The fourth movie in the Storm franchise [following on from Z Storm (2014), S Storm (2016), L Storm (2018), from which I have been successfully sheltered in each case, and not counting the yet-to-be-released G Storm], this again features William Luk Chi Lim (Louis Koo) as a super-committed investigator from Hong Kong’s Independent Commission Against Corruption (ICAC). Read the rest of this entry »
Posted on August 27th, 2019 at 9:57 pm. Updated on August 27th, 2019 at 10:10 pm.
Marco W. etc is based on the true story of 17-year-old Marco Weiss, who was arrested in 2007 on charges of sexual abuse of a 13-year-old English girl during a holiday in Turkey, and who then spent 247 days in Turkish prisons. Read the rest of this entry »
Posted on August 10th, 2019 at 8:21 pm. Updated on August 10th, 2019 at 8:21 pm.
It’s an extraordinary story, this one: based on the real-life story of Clyde Thompson who collected three life sentences, found God in jail, and became a prison chaplain after his release. Maybe because it’s sympathetic to him from the outset, maybe because it is so mindful of its likely audience that the portrayal of his pre-redemption ugliness is never too graphic, or maybe because Clyde never looks anything but boyish – but the message of his transformation is not as powerful as you might imagine; preaching to the converted has its downside. Read the rest of this entry »
Posted on August 5th, 2019 at 9:05 pm. Updated on August 5th, 2019 at 9:05 pm.
Also known as ‘Tonight’s the Night: Pass It On’ and ‘Bill Takes a Holiday’, it seems unlikely that this British comedy will surface in the near future. A 35mm copy is part of the British Film Institute archive collection, but as yet there are no plans to digitise it and viewing access is not made available to film buffs, researchers, stickybeaks or fans of Rod Stewart who think they have chanced upon an early bootleg video of his 1970s hit. Read the rest of this entry »
Posted on July 26th, 2019 at 9:20 pm. Updated on July 26th, 2019 at 9:27 pm.
The third in the Ray Breslin Escape Plan series, this represents a major departure from the others; while the first two relied on his famed security expertise to be able to find the flaws in even the highest-tech, most secure prisons, this one takes him to an old-school, low-tech prison (played by the dilapidated Ohio State Reformatory, built in 1886) to rescue the kidnapped daughter of a Chinese technology tycoon. Read the rest of this entry »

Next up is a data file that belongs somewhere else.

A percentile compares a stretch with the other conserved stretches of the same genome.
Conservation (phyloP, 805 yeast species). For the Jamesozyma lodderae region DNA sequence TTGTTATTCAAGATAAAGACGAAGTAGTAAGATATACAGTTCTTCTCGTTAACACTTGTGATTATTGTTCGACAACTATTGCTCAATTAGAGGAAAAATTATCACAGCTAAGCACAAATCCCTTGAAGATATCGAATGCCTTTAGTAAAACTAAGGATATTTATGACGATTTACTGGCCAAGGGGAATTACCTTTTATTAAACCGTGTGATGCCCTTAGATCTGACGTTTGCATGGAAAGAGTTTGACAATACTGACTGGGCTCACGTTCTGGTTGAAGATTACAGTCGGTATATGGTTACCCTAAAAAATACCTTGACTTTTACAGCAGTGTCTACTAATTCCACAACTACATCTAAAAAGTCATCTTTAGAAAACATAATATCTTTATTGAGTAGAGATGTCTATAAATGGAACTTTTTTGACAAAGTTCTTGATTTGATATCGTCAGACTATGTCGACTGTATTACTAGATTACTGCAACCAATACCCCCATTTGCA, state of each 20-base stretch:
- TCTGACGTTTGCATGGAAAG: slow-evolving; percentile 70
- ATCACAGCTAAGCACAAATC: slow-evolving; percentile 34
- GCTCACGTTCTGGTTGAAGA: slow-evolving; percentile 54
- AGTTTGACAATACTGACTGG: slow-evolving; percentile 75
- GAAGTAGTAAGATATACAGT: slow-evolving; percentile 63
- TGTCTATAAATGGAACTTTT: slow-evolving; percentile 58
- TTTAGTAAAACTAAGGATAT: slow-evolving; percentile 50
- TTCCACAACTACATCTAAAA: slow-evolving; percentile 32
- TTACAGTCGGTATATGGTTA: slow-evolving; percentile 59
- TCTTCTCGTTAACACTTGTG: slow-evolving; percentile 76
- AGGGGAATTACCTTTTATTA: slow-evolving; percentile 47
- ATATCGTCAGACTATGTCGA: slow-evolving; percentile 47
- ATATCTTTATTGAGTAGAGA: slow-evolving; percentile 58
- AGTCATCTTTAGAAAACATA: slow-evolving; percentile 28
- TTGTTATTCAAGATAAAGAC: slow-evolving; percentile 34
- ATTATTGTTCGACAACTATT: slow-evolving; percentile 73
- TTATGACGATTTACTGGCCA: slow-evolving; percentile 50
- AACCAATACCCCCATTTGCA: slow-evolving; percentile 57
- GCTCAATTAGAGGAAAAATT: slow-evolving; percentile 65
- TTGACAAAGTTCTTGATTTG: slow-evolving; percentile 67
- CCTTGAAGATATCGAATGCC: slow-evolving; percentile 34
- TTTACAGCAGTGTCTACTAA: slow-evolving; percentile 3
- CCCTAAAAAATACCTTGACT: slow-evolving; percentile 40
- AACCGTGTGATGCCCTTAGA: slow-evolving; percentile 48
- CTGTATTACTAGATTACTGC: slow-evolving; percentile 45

Posted on July 24th, 2019 at 9:27 pm. Updated on July 24th, 2019 at 9:38 pm.
With a bit more imagination this could be a much better film… and still be pretty awful. Read the rest of this entry »
Posted on July 14th, 2019 at 1:11 pm. Updated on July 14th, 2019 at 1:15 pm.
Bronsonesque, I’d say. The same gleeful celebration of violence as the celebrated, violent British biopic Bronson (2009), but with a more noble cause and less theatre. Read the rest of this entry »
Posted on July 7th, 2019 at 12:48 pm. Updated on July 7th, 2019 at 12:48 pm.
Also known as ‘Excessive Torture in a Female Prison Camp’ (as distinct from reasonable, permissible torture, of course), this is a film more about love and patriotism than either escape or torture. Read the rest of this entry »
Posted on July 3rd, 2019 at 9:35 pm. Updated on July 3rd, 2019 at 9:45 pm.
The embedded subtitles on this dubbed-into-English film (at least the version on YouTube) would seem to be a mixture of Danish and Finnish or other Scandinavian languages, which doesn’t seem to make much sense. But then, nor does much else in the film. Read the rest of this entry »
Posted on June 30th, 2019 at 5:42 pm. Updated on July 7th, 2019 at 1:01 pm.
If there were no The Last Detail (1973), this might seem like a different prison-ish road movie. As there is, it’s maybe not so different. Read the rest of this entry »
Posted on June 29th, 2019 at 8:07 pm. Updated on June 29th, 2019 at 8:17 pm.